Compelling email Questioning Value of Recruiters in IT

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This morning I received the latest CIO update email.  The subject line was “Questioning the Value of Recruiters” which, of course, piqued my interest.  The “article”, which was really a series of 7 slides, recapped highlights of a study completed by IT job board Dice.com.  

The presentation offered some interesting insights for technical (and other recruiters): 

  • 39% of IT workers reported that working with recruiters to find a job was not a good use of their time while 28% said they had a good experience; with recruiters helping them to get a job.
  • Tom Silver, senior vice president for Dice commented: “Recruiters are an often forgotten, often undervalued resource. They provide insights that can’t be gleaned from a job description, like details of a company’s culture, the hiring manager’s background. or the needs that results in a job’s opening to begin with.”

But the best take home may come from studying the email itself.  Even if you aren’t an IT recruiter, here are a few good lessons from this bit of email marketing:

  1. Targeted emails get read and are an excellent way to get your message out. I personally receive more than 500 emails each day, yet this one jumped out of my inbox because it was right on target.  For your email to work, you do have to know your audience, and you need to use compelling subject lines.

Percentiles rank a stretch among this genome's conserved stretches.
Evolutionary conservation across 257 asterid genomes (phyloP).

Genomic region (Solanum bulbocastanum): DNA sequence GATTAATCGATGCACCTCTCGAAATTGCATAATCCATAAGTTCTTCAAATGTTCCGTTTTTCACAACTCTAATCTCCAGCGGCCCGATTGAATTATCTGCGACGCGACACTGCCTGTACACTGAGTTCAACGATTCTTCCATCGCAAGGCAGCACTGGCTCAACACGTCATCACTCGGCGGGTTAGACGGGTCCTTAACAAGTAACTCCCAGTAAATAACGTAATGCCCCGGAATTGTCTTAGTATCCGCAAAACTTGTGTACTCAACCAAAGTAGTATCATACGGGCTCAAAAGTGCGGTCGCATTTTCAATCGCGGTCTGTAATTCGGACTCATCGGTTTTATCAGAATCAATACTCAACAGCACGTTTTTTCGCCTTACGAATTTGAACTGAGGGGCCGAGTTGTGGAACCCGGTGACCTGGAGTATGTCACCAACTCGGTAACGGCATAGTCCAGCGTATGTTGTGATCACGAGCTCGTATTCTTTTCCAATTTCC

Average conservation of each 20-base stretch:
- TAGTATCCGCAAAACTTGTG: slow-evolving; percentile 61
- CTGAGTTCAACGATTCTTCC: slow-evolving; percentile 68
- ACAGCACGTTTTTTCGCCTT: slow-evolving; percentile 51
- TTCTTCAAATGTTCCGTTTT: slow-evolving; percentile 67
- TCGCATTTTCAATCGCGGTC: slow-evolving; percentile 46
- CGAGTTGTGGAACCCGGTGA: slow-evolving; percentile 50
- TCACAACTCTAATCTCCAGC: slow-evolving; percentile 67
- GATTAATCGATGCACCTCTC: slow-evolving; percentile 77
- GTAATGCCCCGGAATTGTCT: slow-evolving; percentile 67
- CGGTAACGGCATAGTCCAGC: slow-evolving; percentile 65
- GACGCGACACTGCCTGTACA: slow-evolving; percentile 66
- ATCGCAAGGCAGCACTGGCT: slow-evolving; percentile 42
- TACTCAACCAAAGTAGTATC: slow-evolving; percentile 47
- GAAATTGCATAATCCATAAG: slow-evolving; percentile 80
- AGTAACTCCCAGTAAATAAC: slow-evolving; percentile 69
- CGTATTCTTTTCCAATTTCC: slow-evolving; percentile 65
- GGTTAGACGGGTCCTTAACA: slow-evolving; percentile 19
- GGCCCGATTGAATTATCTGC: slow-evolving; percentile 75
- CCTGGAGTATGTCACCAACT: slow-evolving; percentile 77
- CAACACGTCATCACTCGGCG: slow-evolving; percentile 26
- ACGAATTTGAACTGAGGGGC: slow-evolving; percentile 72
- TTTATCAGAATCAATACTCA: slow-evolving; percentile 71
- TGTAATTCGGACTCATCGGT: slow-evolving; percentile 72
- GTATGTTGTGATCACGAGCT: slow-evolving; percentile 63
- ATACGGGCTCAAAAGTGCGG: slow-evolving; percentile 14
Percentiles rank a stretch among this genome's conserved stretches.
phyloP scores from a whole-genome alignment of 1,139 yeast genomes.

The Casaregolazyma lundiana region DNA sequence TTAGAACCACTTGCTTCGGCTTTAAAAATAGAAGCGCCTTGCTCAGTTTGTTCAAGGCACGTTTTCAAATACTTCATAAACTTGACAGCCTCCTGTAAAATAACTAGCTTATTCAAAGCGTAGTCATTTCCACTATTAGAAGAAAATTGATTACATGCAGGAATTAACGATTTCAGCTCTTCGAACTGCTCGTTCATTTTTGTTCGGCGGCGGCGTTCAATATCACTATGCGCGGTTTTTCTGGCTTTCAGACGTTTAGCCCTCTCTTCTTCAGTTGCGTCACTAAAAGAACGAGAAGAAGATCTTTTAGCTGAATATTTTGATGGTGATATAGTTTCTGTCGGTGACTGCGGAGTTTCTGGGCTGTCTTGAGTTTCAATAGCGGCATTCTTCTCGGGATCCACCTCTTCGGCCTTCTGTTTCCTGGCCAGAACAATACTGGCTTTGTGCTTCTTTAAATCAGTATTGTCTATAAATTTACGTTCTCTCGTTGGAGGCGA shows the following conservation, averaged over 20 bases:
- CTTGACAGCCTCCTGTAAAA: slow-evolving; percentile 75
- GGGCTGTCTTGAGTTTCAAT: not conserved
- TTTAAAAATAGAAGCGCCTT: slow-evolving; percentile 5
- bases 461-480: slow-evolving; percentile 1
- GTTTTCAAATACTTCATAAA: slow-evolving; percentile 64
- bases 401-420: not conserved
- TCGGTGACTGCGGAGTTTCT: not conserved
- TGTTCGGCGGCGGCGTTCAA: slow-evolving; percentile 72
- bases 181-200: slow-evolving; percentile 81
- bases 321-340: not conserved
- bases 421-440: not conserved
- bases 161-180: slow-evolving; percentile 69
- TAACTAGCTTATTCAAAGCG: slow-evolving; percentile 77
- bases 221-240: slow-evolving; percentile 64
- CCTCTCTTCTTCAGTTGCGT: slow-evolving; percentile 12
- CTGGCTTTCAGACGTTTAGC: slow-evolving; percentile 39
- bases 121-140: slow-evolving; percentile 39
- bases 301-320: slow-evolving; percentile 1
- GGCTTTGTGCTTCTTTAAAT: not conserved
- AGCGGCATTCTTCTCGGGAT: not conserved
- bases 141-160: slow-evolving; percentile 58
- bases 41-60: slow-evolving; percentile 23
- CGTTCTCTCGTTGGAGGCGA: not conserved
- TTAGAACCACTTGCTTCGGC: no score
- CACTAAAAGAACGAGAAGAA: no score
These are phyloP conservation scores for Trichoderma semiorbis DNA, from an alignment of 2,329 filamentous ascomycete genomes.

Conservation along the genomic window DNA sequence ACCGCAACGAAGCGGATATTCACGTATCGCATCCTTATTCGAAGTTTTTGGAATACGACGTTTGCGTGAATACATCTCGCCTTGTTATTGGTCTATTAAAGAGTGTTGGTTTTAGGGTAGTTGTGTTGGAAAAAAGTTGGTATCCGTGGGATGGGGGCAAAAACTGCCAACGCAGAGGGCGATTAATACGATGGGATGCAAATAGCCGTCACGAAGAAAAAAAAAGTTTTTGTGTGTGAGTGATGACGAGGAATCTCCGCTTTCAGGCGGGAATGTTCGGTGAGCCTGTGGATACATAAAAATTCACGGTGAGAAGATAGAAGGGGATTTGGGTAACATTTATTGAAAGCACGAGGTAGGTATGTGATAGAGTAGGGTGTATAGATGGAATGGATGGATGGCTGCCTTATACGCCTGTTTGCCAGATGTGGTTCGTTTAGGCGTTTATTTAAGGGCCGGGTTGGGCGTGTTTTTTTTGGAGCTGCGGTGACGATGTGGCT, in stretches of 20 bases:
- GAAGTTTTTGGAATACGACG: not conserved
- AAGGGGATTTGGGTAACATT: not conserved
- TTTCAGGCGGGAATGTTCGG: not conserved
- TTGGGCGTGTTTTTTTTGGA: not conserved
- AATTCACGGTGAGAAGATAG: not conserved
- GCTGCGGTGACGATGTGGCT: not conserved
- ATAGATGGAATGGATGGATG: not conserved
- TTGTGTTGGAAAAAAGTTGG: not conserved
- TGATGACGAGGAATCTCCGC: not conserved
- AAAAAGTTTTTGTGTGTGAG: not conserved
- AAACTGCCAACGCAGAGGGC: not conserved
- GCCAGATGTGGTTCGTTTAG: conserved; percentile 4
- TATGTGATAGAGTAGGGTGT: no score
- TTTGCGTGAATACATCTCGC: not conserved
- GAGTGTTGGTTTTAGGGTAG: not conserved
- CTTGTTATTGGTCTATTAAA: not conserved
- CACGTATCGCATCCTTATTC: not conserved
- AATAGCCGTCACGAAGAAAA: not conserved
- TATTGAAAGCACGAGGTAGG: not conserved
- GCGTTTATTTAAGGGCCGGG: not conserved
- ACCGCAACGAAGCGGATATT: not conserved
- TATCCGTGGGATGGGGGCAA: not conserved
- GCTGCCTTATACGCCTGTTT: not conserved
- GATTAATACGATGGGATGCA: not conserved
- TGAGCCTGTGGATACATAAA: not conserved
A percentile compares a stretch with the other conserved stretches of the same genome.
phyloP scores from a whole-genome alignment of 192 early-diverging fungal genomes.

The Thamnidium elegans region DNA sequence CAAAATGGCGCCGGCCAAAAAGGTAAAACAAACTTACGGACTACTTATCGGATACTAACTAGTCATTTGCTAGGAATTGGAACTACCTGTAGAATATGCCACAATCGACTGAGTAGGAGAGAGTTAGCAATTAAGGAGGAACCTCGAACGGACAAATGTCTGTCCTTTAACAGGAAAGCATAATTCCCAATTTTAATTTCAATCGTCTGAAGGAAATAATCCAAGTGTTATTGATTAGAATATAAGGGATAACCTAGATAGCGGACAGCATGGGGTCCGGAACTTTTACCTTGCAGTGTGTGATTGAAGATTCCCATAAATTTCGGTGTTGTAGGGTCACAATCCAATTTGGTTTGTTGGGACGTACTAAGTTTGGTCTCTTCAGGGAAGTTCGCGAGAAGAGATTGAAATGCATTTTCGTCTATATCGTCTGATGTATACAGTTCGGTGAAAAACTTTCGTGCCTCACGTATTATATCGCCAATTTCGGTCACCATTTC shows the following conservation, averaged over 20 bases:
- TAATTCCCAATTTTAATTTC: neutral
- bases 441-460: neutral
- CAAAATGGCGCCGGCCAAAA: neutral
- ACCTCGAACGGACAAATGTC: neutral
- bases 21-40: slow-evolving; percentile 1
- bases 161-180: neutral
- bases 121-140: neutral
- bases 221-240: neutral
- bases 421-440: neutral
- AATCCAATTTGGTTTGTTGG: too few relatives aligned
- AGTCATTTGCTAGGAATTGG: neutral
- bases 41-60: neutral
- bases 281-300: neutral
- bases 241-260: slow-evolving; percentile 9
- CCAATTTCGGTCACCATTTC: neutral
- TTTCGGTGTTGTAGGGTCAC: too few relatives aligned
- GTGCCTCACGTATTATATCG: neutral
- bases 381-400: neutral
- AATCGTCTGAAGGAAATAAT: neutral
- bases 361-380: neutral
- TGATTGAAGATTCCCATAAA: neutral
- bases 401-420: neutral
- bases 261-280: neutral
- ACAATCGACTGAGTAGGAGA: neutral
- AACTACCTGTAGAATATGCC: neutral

2. To convey a message the best medium may not be text.  Slide shows, pictures, videos, etc. can often be more compelling than a long article. Alternatively, a short summary hitting the highpoints with access to a detailed article can provide the best of both worlds.
  3. Differentiating your service based on the pain points your potential clients have could be key to growth, even in today’s economy.  Focusing on that 39% who feel working with a recruiter is not a good use of time, with a marketing campaign aimed at re-education, providing valuable information, and re-positioning yourself as a trusted advisor could open up new markets for your services.
  4. There are huge opportunities for gaining new business by leveraging data that’s readily available. The more you know about how potential clients and candidates currently perceive the staffing industry, the more you can create new niche opportunities for your firm. For example, by focusing your efforts on reaching those who (1) don’t even think of using your services or (2) don’t have a favorable opinion, you immediately place yourself into a market with little or no competition.  While it may take more sales and marketing effort to win these people over, less competition means less pricing pressure. 

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